- 4. Don’t use baby wipes! They can irritate the skin around your tailbone region. Instead, opt for soft toilet paper, or even better: consider going commando when you can (either way, make sure you wear loose clothing). This will help keep things fresh and free of bacteria build-up. If you must use a wipe instead of toilet paper, choose one without fragrance and dye—they only add to irritation in this area anyway!
Gently remove any hair from your butt crack and gluteal cleft with a razor, making sure not to pull or tug at the hairs if they become stuck in your skin
Use a proper razor. The best way to remove hair from your butt crack and gluteal cleft is to use a sharp, clean razor. This will ensure that the hairs are removed without being pulled or tugged at, which could cause them to become stuck in your skin and lead to infection. It can be tricky getting a good view of your butt crack when you’re shaving, so consider using an extra mirror for better visibility.
Make sure you’re eating a balanced diet and exercising regularly to keep yourself healthy and strong
Eating a balanced diet and exercising regularly can help you maintain a healthy body. Eating fresh fruits and vegetables and lean protein sources like fish, legumes, and low-fat dairy products are all great options for maintaining your health. Whole grains such as brown rice or quinoa should be included in your diet as well. Healthy fats such as avocados and nuts can also help you stay strong throughout the day. Coffee is another food item that has been shown to improve mental clarity—so make sure to get three cups of coffee per day!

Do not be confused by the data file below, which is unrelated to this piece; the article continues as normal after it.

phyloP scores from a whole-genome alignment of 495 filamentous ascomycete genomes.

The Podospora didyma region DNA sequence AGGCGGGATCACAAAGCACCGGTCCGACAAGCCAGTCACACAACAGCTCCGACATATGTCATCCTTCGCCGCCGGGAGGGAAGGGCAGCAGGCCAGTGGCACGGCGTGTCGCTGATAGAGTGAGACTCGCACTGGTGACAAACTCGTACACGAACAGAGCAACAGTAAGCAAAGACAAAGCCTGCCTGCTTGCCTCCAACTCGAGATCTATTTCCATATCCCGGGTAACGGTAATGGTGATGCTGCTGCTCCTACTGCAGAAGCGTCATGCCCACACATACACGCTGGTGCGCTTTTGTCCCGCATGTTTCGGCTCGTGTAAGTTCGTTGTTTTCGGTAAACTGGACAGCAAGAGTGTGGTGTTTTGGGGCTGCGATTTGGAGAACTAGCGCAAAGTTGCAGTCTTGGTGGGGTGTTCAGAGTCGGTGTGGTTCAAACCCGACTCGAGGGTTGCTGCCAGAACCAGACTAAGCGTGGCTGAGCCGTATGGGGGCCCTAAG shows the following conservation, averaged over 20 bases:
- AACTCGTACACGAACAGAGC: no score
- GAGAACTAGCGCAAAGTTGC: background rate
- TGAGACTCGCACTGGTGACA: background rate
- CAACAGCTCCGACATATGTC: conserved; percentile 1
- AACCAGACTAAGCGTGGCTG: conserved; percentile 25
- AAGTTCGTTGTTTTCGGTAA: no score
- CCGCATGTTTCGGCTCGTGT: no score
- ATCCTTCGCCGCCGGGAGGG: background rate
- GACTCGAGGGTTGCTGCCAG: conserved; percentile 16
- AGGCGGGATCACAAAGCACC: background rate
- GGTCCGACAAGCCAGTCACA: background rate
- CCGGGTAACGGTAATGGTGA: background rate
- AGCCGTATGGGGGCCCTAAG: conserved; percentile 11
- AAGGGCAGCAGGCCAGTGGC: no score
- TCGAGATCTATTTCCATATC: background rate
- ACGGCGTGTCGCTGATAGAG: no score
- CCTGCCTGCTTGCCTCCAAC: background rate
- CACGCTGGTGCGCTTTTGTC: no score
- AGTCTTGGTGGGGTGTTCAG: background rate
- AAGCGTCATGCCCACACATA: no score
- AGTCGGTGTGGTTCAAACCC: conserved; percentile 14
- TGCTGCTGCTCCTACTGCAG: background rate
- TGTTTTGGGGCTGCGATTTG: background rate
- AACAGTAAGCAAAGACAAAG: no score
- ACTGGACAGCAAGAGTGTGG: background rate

Water is another important resource to keep in mind when eating right: one must drink half his weight in ounces each day (for example: if you weigh 150 pounds, then drink 75 ounces).
Processed foods are not good for our bodies because they contain too many preservatives that have been linked with an increased risk of cancer—so one should avoid these at all costs! Sugary drinks like soda cause sugar levels in the bloodstream, which leads directly to diabetes, so try drinking water instead!
Even though it may seem embarrassing, it’s important to talk with a doctor about an infected pilonidal sinus before things get worse
There are a few reasons why it’s important to see a doctor if you have an infected pilonidal sinus. First, it may be necessary for you to have surgery. If left untreated, infections can spread through the body and cause problems in other areas of your body, such as the lymph nodes or blood vessels. Second, even if surgery isn’t needed at this point, it’s best to start treatment sooner rather than later so that any complications from the infection can be treated quickly and effectively.
Finally—and perhaps most importantly—it’s important that you do not try to treat the infection on your own with home remedies or over-the-counter medications without first consulting a physician who is familiar with both pilonidal disease and its treatment options.
We hope this article has answered your questions about pilonidal cysts and sinuses and given you the information needed to prevent them from occurring in the future. If you have any other questions, please feel free to contact our office today!
Frequently Asked Questions
How do I know that I have pilonidal sinus?
The symptoms of the pilonidal disease vary from person to person, but they often include the following:
- 1. A painful, red, and swollen area in your buttocks or anal region (the “pilon”)
- 2. Pain or itching when you sit down
- 3. A draining tract that can cause a foul odor
Ways to treat infected pilonidal sinus?
There are a number of different ways you can treat infected pilonidal sinus, including:
- 1. Painkillers and anti-inflammatory medications, such as ibuprofen or acetaminophen, and Antibiotics
- 2. Surgery
Is infected pilonidal sinus fatal?
An infected pilonidal sinus is not fatal, but it can cause severe pain and discomfort.